In a fast-paced industry that’s always looking for the next opportunity, beauty brand marketers have to have their finger on the pulse; but understanding the industry from the inside isn’t enough. You have to be closely connected with the market from a consumer perspective too. Matt Teri is the co-founder of clean men’s grooming brand Huron, with previous VP roles within the Estée Lauder Companies. He’s known for his innovative, human-centered, and highly effective approach to beauty brand marketing, and has helped drive the growth of brands including (but not limited to) Tom Ford Beauty and Lab Series skincare for men. So how does Teri get a handle on the market, and create the building blocks for a successful new brand?

Why Sell Beauty Products Anyway? 

“Huron,” Teri explained, “is founded on the premise that guys everywhere deserve really great personal care products that fit into their daily lives. We recognized the opportunity to create a range of products earmarked for the super premium customer and bring them to a guy looking to invest in himself — who doesn’t know where to start, where to go, and doesn’t want to spend $75 on skincare.” 

This founding premise is an example of the power of simplicity; of having a strong ‘why’ for your brand, that you can explain succinctly and that makes sense in the market you’re launching into. I see loads of new brands come to the market with a strong mission, but without a ‘why’ that makes it relevant for that market, at that moment in time. And without that, it’s much harder to connect with the right customers. Finding a succinct reason for selling your products isn’t as easy as Teri makes it sound, though; and the impact of his industry experience can’t be underestimated when it comes to identifying a strong consumer need. 

“Having worked across men’s brands in the prestige space,” he noted, “there’s a larger, under-served middle ground of male consumers that we had opportunity to connect with.” So the market for Huron was clear — and the question the brand faced wasn’t why to create products for that market, but how to “build the best quality personal and self-care products, help them [that market] save without sacrificing performance, and establish a direct relationship with them for the best user experience.”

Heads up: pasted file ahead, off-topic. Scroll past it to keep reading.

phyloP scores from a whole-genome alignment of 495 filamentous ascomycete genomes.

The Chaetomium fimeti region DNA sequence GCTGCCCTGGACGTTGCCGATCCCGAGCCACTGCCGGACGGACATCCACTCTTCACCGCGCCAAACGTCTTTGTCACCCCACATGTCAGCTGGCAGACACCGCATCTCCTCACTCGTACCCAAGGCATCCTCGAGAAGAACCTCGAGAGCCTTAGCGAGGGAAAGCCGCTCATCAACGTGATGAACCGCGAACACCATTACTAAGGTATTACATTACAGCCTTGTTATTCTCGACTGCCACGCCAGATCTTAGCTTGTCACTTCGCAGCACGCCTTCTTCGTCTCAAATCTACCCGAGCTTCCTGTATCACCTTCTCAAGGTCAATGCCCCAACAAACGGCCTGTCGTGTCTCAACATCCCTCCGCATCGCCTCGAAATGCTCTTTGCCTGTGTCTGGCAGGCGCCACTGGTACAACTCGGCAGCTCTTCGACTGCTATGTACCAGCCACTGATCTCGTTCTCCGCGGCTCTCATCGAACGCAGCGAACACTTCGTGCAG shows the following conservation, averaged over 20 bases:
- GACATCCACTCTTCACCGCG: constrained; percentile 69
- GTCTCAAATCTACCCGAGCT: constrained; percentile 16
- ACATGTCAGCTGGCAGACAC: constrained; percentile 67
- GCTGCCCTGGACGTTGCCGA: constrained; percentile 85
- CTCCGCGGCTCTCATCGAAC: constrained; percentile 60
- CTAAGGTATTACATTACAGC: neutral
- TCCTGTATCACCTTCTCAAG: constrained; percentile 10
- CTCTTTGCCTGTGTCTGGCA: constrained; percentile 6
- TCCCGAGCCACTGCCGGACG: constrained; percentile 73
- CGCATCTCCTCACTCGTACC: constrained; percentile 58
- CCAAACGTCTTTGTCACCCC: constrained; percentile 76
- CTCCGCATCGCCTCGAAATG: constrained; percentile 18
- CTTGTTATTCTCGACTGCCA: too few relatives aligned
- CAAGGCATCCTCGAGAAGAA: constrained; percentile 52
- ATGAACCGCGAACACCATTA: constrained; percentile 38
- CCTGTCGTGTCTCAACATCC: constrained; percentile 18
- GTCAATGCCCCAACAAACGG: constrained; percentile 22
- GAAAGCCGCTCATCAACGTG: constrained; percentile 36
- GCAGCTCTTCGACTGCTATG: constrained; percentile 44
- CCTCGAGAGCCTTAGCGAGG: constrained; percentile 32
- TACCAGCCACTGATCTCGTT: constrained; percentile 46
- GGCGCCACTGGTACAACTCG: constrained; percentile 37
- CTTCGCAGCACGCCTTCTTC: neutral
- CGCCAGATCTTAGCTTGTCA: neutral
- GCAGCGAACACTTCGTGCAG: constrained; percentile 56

A Customer-First Approach Sets A Brand Up To Be Loved

For Teri, the customer has always been central to the building of a brand. His passion for the beauty and personal care industry comes from its relationship with the people it serves.

“What you create has an impact on people’s everyday lives. Consumer insights and direct customer connection is critical and it’s our role as marketers and innovators to translate trends and inspiration into products and experiences that not only perform, but make them compelling, relevant and enjoyable. It’s important to consistently listen and learn, then connect the dots to surprise, delight, and inspire.”

This approach extends far beyond Huron’s launch, and reaches into the customer journey at every stage, and for each of the brand’s products. “Product tells the story,” Teri told me, and is at the core of all the different touch points that a customer meets. “From the moment someone sees your product, or reads a review, the internal process starts between perception and consumption.” So understanding the brand’s audience, knowing how they shop and how they use cosmetics and what matters most to them, allows a brand to establish its relevance and credibility for that crowd.

With Customer-First At The Heart Of Operational Strategy, Too

Huron is a DTC brand, which Teri said “is an important part of our operational model.” For a brand built on the needs of its niche, with goals to reach a subsection of under-served consumers, DTC makes perfect sense. “It allows us to sell directly to the customer, passing value onto them, and in the process this direct relationship allows us to improve the customer experience.” 

So not only does DTC fit the particular audience for the brand, it also enhances the brand’s ability to hone its voice and exercise control over the entire customer journey — because direct interaction with customers continues to inform brand decisions, and ensures the messaging stays on point. “Putting the customer first,” Teri went on, “and viewing everything we do through that lens has fostered a culture of honesty, transparency, and building strong customer relationships.” 

Building customer needs into the very fabric of a brand’s strategy isn’t something that all brands get right — but when they do, it lays strong foundations for customer loyalty. And the fact that Huron is built in this way is, perhaps, a credit to the marketing minds behind the brand; marketing isn’t something that happens at the end of the line. Marketing strategy is inextricably linked with every other stage of brand and product development, because the customer has always been front of mind.